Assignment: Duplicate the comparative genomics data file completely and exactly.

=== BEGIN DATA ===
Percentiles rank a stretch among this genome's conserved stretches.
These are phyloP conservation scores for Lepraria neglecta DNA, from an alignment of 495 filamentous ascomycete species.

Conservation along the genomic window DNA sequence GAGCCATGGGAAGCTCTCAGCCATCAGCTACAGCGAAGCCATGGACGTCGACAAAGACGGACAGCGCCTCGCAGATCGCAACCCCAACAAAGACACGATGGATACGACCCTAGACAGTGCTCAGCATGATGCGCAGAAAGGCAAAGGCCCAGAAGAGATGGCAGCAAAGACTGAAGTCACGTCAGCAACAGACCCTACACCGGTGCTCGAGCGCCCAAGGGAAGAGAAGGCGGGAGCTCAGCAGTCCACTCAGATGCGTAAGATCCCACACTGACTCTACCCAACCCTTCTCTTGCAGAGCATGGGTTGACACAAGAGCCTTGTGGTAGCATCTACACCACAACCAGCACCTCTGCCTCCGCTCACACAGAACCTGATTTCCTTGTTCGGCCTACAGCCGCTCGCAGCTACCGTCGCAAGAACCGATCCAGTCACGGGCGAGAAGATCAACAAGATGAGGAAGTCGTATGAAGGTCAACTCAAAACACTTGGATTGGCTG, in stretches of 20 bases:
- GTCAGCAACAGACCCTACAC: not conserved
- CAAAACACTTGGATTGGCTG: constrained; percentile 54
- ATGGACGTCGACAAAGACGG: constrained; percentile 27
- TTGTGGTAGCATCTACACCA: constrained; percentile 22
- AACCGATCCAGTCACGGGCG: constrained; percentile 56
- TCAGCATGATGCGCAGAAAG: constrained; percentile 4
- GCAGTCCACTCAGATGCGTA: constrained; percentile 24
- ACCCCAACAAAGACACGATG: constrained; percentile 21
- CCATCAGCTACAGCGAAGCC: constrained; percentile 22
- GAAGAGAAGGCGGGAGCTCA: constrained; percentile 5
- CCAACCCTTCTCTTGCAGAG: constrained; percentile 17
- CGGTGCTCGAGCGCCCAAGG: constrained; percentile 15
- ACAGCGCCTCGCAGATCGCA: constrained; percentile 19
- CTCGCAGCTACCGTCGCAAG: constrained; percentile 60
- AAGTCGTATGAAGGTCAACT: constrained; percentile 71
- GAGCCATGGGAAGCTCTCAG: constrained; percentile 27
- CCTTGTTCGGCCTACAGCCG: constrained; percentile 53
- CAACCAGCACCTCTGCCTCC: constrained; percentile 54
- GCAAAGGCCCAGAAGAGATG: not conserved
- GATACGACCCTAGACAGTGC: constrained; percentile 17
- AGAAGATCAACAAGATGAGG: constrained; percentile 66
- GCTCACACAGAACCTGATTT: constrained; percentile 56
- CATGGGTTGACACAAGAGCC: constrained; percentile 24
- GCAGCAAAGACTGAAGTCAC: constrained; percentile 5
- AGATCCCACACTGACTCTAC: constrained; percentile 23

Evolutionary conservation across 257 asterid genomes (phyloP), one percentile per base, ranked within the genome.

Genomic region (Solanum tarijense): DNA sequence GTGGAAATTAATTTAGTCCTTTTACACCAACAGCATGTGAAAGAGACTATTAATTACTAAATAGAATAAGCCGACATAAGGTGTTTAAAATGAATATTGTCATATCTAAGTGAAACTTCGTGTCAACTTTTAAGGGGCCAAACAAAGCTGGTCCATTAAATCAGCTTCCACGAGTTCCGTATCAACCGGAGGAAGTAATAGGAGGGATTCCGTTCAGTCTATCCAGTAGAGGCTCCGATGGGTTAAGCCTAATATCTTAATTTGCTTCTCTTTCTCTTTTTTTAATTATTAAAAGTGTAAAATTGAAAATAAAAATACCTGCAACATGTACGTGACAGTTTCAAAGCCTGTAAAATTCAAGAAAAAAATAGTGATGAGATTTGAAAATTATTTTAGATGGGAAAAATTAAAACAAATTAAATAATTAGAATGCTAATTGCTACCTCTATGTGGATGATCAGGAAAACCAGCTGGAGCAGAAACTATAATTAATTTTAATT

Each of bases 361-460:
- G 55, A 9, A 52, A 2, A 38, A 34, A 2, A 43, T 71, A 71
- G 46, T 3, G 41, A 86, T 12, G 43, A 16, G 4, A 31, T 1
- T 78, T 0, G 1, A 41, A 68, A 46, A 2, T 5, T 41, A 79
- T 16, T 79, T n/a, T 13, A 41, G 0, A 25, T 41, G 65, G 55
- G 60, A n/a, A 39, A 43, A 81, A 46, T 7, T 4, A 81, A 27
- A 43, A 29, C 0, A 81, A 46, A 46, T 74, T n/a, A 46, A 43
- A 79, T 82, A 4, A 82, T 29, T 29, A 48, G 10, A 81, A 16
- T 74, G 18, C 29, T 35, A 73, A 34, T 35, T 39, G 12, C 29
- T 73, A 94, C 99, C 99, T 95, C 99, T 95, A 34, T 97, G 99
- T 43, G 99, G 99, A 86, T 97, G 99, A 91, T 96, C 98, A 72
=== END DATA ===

Percentiles rank a stretch among this genome's conserved stretches.
These are phyloP conservation scores for Lepraria neglecta DNA, from an alignment of 495 filamentous ascomycete species.

Conservation along the genomic window DNA sequence GAGCCATGGGAAGCTCTCAGCCATCAGCTACAGCGAAGCCATGGACGTCGACAAAGACGGACAGCGCCTCGCAGATCGCAACCCCAACAAAGACACGATGGATACGACCCTAGACAGTGCTCAGCATGATGCGCAGAAAGGCAAAGGCCCAGAAGAGATGGCAGCAAAGACTGAAGTCACGTCAGCAACAGACCCTACACCGGTGCTCGAGCGCCCAAGGGAAGAGAAGGCGGGAGCTCAGCAGTCCACTCAGATGCGTAAGATCCCACACTGACTCTACCCAACCCTTCTCTTGCAGAGCATGGGTTGACACAAGAGCCTTGTGGTAGCATCTACACCACAACCAGCACCTCTGCCTCCGCTCACACAGAACCTGATTTCCTTGTTCGGCCTACAGCCGCTCGCAGCTACCGTCGCAAGAACCGATCCAGTCACGGGCGAGAAGATCAACAAGATGAGGAAGTCGTATGAAGGTCAACTCAAAACACTTGGATTGGCTG, in stretches of 20 bases:
- GTCAGCAACAGACCCTACAC: not conserved
- CAAAACACTTGGATTGGCTG: constrained; percentile 54
- ATGGACGTCGACAAAGACGG: constrained; percentile 27
- TTGTGGTAGCATCTACACCA: constrained; percentile 22
- AACCGATCCAGTCACGGGCG: constrained; percentile 56
- TCAGCATGATGCGCAGAAAG: constrained; percentile 4
- GCAGTCCACTCAGATGCGTA: constrained; percentile 24
- ACCCCAACAAAGACACGATG: constrained; percentile 21
- CCATCAGCTACAGCGAAGCC: constrained; percentile 22
- GAAGAGAAGGCGGGAGCTCA: constrained; percentile 5
- CCAACCCTTCTCTTGCAGAG: constrained; percentile 17
- CGGTGCTCGAGCGCCCAAGG: constrained; percentile 15
- ACAGCGCCTCGCAGATCGCA: constrained; percentile 19
- CTCGCAGCTACCGTCGCAAG: constrained; percentile 60
- AAGTCGTATGAAGGTCAACT: constrained; percentile 71
- GAGCCATGGGAAGCTCTCAG: constrained; percentile 27
- CCTTGTTCGGCCTACAGCCG: constrained; percentile 53
- CAACCAGCACCTCTGCCTCC: constrained; percentile 54
- GCAAAGGCCCAGAAGAGATG: not conserved
- GATACGACCCTAGACAGTGC: constrained; percentile 17
- AGAAGATCAACAAGATGAGG: constrained; percentile 66
- GCTCACACAGAACCTGATTT: constrained; percentile 56
- CATGGGTTGACACAAGAGCC: constrained; percentile 24
- GCAGCAAAGACTGAAGTCAC: constrained; percentile 5
- AGATCCCACACTGACTCTAC: constrained; percentile 23

Evolutionary conservation across 257 asterid genomes (phyloP), one percentile per base, ranked within the genome.

Genomic region (Solanum tarijense): DNA sequence GTGGAAATTAATTTAGTCCTTTTACACCAACAGCATGTGAAAGAGACTATTAATTACTAAATAGAATAAGCCGACATAAGGTGTTTAAAATGAATATTGTCATATCTAAGTGAAACTTCGTGTCAACTTTTAAGGGGCCAAACAAAGCTGGTCCATTAAATCAGCTTCCACGAGTTCCGTATCAACCGGAGGAAGTAATAGGAGGGATTCCGTTCAGTCTATCCAGTAGAGGCTCCGATGGGTTAAGCCTAATATCTTAATTTGCTTCTCTTTCTCTTTTTTTAATTATTAAAAGTGTAAAATTGAAAATAAAAATACCTGCAACATGTACGTGACAGTTTCAAAGCCTGTAAAATTCAAGAAAAAAATAGTGATGAGATTTGAAAATTATTTTAGATGGGAAAAATTAAAACAAATTAAATAATTAGAATGCTAATTGCTACCTCTATGTGGATGATCAGGAAAACCAGCTGGAGCAGAAACTATAATTAATTTTAATT

Each of bases 361-460:
- G 55, A 9, A 52, A 2, A 38, A 34, A 2, A 43, T 71, A 71
- G 46, T 3, G 41, A 86, T 12, G 43, A 16, G 4, A 31, T 1
- T 78, T 0, G 1, A 41, A 68, A 46, A 2, T 5, T 41, A 79
- T 16, T 79, T n/a, T 13, A 41, G 0, A 25, T 41, G 65, G 55
- G 60, A n/a, A 39, A 43, A 81, A 46, T 7, T 4, A 81, A 27
- A 43, A 29, C 0, A 81, A 46, A 46, T 74, T n/a, A 46, A 43
- A 79, T 82, A 4, A 82, T 29, T 29, A 48, G 10, A 81, A 16
- T 74, G 18, C 29, T 35, A 73, A 34, T 35, T 39, G 12, C 29
- T 73, A 94, C 99, C 99, T 95, C 99, T 95, A 34, T 97, G 99
- T 43, G 99, G 99, A 86, T 97, G 99, A 91, T 96, C 98, A 72